Monday, February 20, 2012

Wag Vs Angie: Speak Up or Shut Up?

Welcome back! Happy Wag Vs Angie day to you all! I've taken the liberty of getting rid of Monday from the calendar by renaming it something more interesting. You're welcome.

Today we're talking about gossip. You can see Shane's plan of action/no action over here. Sit back, have a read, and let us know how you would deal with the following situation:

While sitting in a crowded cafĂ© you overhear a table of 3 people talking about a coworker. It’s unimportant until you hear your friend’s name. When you realize he/she is the person they are discussing you begin to pay a little more attention. The gist of the conversation is that if your friend doesn’t change his/her attitude or the way they interact in the office, there is a chance your friend will lose the job. Do you tell your friend what you heard or write it off as idle gossiping? If decide to share the information, what do you say?

Can I speak up AND shut up? I think I can.

I hate gossip, unless it's between close friends in a closed environment and it's about someone I don't like, of course. What irritates me more than gossip, is listening to people talking about something that means absolutely nothing to me about someone I couldn't care less about. When I hear negative things about my friends, I do one of two things.

1. I defend my friend.


2. I close my trap, make a mental note of who is talking shit about my friend, add them to my list of sworn enemies, and write what they are saying off as complete jealous bullshit.

Frankly, I consider most gossip to be just that; Jealous bullshit. Unfortunately, there are times you will hear things about someone close to you that impacts a life. In those cases, you have to find a way to bring this to your friend's attention. We're not talking about overhearing someone saying your friend's pants are hideous or that they suck at putting on makeup. This information can destroy the livelihood of a person, their family, and perhaps even their long term career/earning potential.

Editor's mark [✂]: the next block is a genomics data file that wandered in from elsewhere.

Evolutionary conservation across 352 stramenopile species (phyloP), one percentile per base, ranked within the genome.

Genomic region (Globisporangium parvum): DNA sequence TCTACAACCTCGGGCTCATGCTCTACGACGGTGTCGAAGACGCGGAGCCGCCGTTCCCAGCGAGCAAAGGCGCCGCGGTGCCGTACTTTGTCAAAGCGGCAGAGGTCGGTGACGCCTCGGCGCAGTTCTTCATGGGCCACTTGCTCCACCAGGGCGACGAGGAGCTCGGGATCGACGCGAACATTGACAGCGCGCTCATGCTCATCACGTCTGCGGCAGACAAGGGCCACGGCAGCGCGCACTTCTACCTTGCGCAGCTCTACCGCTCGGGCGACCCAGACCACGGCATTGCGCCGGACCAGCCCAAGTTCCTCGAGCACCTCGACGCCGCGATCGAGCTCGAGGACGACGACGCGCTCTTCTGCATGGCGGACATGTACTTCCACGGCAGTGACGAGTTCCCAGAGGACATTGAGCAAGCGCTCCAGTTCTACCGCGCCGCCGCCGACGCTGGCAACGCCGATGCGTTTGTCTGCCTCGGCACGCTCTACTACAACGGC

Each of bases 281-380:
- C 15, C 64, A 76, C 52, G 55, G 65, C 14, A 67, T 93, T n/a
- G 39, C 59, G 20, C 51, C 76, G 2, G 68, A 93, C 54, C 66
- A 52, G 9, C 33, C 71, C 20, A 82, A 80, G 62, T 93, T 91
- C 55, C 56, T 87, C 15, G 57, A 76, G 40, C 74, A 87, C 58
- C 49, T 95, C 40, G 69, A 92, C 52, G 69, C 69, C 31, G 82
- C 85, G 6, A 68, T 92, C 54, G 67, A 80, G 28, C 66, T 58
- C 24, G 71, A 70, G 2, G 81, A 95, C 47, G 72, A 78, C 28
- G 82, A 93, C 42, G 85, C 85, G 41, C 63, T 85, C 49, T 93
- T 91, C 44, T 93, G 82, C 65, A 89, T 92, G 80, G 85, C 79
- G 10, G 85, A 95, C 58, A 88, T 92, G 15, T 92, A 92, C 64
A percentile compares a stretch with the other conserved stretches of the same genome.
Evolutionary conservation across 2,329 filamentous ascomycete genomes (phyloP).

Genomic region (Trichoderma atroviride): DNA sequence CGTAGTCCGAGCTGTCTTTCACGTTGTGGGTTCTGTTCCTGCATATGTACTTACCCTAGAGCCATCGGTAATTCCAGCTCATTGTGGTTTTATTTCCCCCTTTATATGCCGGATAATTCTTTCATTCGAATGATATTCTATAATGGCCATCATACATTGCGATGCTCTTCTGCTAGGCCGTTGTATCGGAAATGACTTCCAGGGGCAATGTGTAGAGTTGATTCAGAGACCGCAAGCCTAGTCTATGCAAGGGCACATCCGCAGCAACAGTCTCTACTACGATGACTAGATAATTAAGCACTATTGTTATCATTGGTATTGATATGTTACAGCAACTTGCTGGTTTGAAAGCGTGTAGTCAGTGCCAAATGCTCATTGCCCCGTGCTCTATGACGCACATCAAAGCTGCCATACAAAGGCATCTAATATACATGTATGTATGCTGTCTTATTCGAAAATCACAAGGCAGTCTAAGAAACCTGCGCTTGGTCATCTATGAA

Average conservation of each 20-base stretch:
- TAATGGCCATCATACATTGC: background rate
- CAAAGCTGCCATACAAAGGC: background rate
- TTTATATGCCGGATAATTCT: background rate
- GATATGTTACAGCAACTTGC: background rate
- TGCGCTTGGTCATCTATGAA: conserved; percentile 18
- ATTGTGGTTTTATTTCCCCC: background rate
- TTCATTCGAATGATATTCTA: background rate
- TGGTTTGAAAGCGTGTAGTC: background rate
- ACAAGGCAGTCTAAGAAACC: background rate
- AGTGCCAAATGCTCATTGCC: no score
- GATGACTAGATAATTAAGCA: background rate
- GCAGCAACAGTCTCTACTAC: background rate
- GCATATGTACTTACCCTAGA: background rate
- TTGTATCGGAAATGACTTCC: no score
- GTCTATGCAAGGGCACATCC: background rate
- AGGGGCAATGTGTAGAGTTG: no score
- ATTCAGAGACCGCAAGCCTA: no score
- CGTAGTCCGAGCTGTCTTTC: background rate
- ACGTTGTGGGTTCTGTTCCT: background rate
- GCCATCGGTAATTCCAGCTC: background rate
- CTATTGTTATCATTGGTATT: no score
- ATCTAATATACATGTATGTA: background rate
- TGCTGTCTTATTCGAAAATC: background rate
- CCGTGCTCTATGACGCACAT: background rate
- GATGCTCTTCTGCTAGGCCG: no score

There was a game we used to play in grade school. The game started by everyone sitting in a circle on the floor. The first person whispered a sentence in the ear of the person next to them. This sentence was repeated as each person whispered to the person next to them. The goal was to see how convoluted and misconstrued the message would get by the time it had come full circle. I don't recall the sentence EVER coming back exactly right. What if you're mistaken?

In the above situation it's best that you don't know the people at the hen party, and even if you do, it's probably best to pretend that you don't. There is little sense adding fuel to the fire or giving your friend information that isn't germane to the outcome. Telling your friend what was said about him/her is going to cause a lot of hurt. It can even destroy your friendship if it's not handled properly. So how do you go about addressing the issue without running that risk? I don't know that you can, but I would sure as hell try.

Maybe like this: Open a dialog

"I really need to learn to filter myself at work. I complain too much and I'm sure my co-workers and bosses don't appreciate me bringing my personal drama to the office. I heard some people talking at lunch the other day about a co-worker and how they might be on the short list to be let go for that very reason. How do you deal with it?"

Friends are supposed to be able to tell each other anything, but I would be incredibly uncomfortable saying... "You need to watch your back. People at your job are complaining about you and it's not pretty at all."

I have other friends that would be much better suited to breaking this kind of news to someone. I'm probably too "round about" with my approach, but eventually I would hope that I could make the point without drawing blood. You have insight into your friend's life, the stress they are under, and how they normally deal with things, but you don't always see them in the same way that their co-workers do. By opening a dialog and asking their advice on dealing with the situation you give them an opportunity to examine their own actions in the office and in helping YOU they can find solutions to issues they may not even realize they have. It's always easier to give advice than it is to be the recipient of it, so use that to your advantage!

That's what I've got, ya'll! Don't forget to check out what Shane has to say over at WagtheDad! Now, tell me what you think. How would YOU address this?

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